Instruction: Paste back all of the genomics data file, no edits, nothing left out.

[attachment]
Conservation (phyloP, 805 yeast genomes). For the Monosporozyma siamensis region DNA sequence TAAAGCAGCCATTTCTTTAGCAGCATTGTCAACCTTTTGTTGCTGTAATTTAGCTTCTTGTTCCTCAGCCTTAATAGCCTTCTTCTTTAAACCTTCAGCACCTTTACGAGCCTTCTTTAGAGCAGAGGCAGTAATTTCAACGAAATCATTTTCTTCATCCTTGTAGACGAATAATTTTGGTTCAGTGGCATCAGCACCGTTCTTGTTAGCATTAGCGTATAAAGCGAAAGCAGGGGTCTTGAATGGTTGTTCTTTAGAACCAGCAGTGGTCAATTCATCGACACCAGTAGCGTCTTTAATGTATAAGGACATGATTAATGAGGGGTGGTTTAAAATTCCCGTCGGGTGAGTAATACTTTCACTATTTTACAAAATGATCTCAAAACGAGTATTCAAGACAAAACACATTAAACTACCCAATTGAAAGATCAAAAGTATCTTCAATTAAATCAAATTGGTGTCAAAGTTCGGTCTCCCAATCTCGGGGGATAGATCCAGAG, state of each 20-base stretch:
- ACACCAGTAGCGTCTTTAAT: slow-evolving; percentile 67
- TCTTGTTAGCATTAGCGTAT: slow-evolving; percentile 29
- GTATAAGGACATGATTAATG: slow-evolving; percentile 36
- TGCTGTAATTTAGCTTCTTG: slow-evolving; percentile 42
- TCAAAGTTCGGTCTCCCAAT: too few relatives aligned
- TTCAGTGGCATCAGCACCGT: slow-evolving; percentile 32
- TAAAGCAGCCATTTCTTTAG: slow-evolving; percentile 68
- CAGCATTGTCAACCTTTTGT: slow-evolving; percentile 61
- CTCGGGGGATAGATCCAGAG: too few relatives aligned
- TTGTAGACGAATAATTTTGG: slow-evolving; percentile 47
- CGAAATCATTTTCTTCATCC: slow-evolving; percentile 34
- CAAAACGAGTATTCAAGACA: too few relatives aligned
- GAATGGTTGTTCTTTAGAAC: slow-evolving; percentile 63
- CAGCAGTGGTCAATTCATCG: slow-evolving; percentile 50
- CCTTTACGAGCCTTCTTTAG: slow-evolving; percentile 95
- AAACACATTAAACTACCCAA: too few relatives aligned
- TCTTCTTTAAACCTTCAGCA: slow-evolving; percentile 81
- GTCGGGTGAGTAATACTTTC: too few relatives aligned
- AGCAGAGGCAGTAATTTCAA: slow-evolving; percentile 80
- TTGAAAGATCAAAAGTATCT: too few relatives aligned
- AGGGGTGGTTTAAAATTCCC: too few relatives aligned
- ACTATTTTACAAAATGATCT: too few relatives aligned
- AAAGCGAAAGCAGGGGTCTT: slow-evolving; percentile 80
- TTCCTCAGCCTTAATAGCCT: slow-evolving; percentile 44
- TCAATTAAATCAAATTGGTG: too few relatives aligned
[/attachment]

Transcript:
Conservation (phyloP, 805 yeast genomes). For the Monosporozyma siamensis region DNA sequence TAAAGCAGCCATTTCTTTAGCAGCATTGTCAACCTTTTGTTGCTGTAATTTAGCTTCTTGTTCCTCAGCCTTAATAGCCTTCTTCTTTAAACCTTCAGCACCTTTACGAGCCTTCTTTAGAGCAGAGGCAGTAATTTCAACGAAATCATTTTCTTCATCCTTGTAGACGAATAATTTTGGTTCAGTGGCATCAGCACCGTTCTTGTTAGCATTAGCGTATAAAGCGAAAGCAGGGGTCTTGAATGGTTGTTCTTTAGAACCAGCAGTGGTCAATTCATCGACACCAGTAGCGTCTTTAATGTATAAGGACATGATTAATGAGGGGTGGTTTAAAATTCCCGTCGGGTGAGTAATACTTTCACTATTTTACAAAATGATCTCAAAACGAGTATTCAAGACAAAACACATTAAACTACCCAATTGAAAGATCAAAAGTATCTTCAATTAAATCAAATTGGTGTCAAAGTTCGGTCTCCCAATCTCGGGGGATAGATCCAGAG, state of each 20-base stretch:
- ACACCAGTAGCGTCTTTAAT: slow-evolving; percentile 67
- TCTTGTTAGCATTAGCGTAT: slow-evolving; percentile 29
- GTATAAGGACATGATTAATG: slow-evolving; percentile 36
- TGCTGTAATTTAGCTTCTTG: slow-evolving; percentile 42
- TCAAAGTTCGGTCTCCCAAT: too few relatives aligned
- TTCAGTGGCATCAGCACCGT: slow-evolving; percentile 32
- TAAAGCAGCCATTTCTTTAG: slow-evolving; percentile 68
- CAGCATTGTCAACCTTTTGT: slow-evolving; percentile 61
- CTCGGGGGATAGATCCAGAG: too few relatives aligned
- TTGTAGACGAATAATTTTGG: slow-evolving; percentile 47
- CGAAATCATTTTCTTCATCC: slow-evolving; percentile 34
- CAAAACGAGTATTCAAGACA: too few relatives aligned
- GAATGGTTGTTCTTTAGAAC: slow-evolving; percentile 63
- CAGCAGTGGTCAATTCATCG: slow-evolving; percentile 50
- CCTTTACGAGCCTTCTTTAG: slow-evolving; percentile 95
- AAACACATTAAACTACCCAA: too few relatives aligned
- TCTTCTTTAAACCTTCAGCA: slow-evolving; percentile 81
- GTCGGGTGAGTAATACTTTC: too few relatives aligned
- AGCAGAGGCAGTAATTTCAA: slow-evolving; percentile 80
- TTGAAAGATCAAAAGTATCT: too few relatives aligned
- AGGGGTGGTTTAAAATTCCC: too few relatives aligned
- ACTATTTTACAAAATGATCT: too few relatives aligned
- AAAGCGAAAGCAGGGGTCTT: slow-evolving; percentile 80
- TTCCTCAGCCTTAATAGCCT: slow-evolving; percentile 44
- TCAATTAAATCAAATTGGTG: too few relatives aligned